The Theodicy (2)
“We are often rightly told that God will not remember our sins and has removed them from us to an infinite distance (as far as the east is from the west) and buried them in the deepest sea. So how can those same sins be brought out into the open on the judgment day, with every believer being rewarded according to his works? Are our sins not to be brought up again as they are all atoned for and simply our works judged? Because surely the quality of the works will expose the sin inherent in them?”
The questioner who wrote the above question is especially concerned with the problem of the public revelation of our sins on the judgment day. Why should they be made known before all when they were paid for by Christ’s atonement? The question is rather narrow and really not all that important in itself. It takes on significance only in the broader context of the judgment of the nations in the judgment day.
I am not even altogether sure what the questioner means by “simply our works judged.” To what works does he refer? The good works done by God’s grace? Those works are God’s works in and through us.
I took the liberty, therefore, of broadening the question into a discussion of the most fundamental aspect of the judgment of God in and through Christ of all men who ever lived: the theodicy, God’s justification of Himself in His reward of the righteous and His eternal punishment of the wicked. This theodicy is the one great reason for the judgment day.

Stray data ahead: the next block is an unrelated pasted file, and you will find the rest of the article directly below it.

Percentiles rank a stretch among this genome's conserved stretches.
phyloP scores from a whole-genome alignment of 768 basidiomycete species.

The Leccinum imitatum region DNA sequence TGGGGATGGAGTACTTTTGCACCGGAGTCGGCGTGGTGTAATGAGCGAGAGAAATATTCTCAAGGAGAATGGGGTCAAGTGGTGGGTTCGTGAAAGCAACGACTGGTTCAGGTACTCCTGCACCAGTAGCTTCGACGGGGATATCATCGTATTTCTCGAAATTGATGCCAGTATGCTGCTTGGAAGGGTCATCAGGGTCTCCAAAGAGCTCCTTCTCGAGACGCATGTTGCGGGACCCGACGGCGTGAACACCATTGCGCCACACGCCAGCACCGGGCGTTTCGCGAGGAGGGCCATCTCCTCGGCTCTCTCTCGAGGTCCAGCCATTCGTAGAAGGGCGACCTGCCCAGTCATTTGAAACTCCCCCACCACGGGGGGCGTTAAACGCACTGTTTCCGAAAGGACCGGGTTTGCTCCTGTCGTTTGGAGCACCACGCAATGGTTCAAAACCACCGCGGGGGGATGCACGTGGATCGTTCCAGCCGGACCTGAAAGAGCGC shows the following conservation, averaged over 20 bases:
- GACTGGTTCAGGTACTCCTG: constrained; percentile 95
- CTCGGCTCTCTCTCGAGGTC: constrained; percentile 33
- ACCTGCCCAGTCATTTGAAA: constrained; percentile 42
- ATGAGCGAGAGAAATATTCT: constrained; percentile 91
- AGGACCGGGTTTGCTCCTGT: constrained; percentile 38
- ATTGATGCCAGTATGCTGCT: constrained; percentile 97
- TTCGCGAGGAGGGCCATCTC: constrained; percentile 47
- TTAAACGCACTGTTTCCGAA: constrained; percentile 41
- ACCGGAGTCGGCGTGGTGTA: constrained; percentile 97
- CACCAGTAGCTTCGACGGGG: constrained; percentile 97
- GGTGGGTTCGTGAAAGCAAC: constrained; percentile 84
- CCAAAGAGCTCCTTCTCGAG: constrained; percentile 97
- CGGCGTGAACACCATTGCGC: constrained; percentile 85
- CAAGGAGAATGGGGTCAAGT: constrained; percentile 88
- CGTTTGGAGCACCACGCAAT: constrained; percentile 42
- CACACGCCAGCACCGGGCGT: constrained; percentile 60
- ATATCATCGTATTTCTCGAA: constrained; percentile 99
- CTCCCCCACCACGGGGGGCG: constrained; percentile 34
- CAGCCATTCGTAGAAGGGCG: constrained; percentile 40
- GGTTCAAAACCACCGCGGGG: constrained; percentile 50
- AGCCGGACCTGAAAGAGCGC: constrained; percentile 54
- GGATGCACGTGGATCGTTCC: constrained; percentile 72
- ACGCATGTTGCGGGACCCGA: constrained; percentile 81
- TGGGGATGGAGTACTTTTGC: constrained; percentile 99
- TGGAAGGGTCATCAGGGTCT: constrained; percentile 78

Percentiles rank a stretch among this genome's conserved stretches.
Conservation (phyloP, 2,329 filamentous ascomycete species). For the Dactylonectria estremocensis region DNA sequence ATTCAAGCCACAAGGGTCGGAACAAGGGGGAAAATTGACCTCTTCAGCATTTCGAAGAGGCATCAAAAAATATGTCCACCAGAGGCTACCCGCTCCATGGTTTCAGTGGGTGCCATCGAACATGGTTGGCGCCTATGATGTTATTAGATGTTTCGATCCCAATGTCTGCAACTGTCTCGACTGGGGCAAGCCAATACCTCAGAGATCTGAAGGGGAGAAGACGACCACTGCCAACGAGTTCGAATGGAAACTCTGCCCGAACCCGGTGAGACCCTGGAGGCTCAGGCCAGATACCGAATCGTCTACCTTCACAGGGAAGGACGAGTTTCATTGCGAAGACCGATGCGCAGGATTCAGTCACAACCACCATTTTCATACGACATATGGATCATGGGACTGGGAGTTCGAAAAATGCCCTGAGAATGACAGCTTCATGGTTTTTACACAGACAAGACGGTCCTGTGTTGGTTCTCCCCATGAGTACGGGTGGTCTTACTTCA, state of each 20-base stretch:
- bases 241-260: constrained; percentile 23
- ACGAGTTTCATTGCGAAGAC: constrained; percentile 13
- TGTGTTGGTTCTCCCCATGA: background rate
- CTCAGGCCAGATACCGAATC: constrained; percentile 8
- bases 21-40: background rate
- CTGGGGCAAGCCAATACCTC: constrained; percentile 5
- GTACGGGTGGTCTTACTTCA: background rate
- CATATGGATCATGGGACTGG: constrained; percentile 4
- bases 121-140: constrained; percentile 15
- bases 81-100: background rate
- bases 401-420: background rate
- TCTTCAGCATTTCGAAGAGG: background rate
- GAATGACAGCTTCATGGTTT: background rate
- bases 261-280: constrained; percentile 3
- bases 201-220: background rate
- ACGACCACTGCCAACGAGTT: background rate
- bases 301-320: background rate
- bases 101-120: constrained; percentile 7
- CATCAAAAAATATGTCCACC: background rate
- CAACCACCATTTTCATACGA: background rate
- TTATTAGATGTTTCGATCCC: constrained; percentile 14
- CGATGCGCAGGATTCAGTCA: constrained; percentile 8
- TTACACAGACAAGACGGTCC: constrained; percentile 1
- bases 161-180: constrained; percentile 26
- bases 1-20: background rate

How does God justify Himself in all that He does? How does He, as the sovereign Lord, justify the eternal punishment of the wicked? How does He justify His salvation of some of the human race who are equally sinners with those who go to hell?
This question of the justification of God in all His works is the stumbling block to countless theologians who cannot stomach the truth of God’s sovereignty. Their objections are legion. They say, for example, that an absolutely sovereign God takes away the sovereignty of man, limited as it might be; that God cannot sovereignly choose His people in what seems to them an arbitrary fashion; that somehow man makes himself worthy of salvation by choosing Christ, letting Him into his heart and accepting Him as his Lord; that God is too gracious and merciful to send anyone to hell everlastingly; that hell, therefore, cannot be a reality; that God loves everyone, wants everyone to be saved and will punish only those who have had a chance to be saved but rejected it; that it is unspeakably cruel to send those who never had a chance to accept Christ to be saved. The litany from puny theologians goes on and on and on.
Thus proud man, thinking himself wiser and more merciful than God, makes his own answers and convinces himself that they are better answers than God Himself gives! But Scripture is concerned with the glory of God, not the moans of men.
God justifies Himself in all His works, also in election and reprobation. He does so in such a way that no one, ever again, questions God’s sovereignty. The wicked will all say, “We deserve what we get.” The righteous say, “Blessed be God for His grace to us!”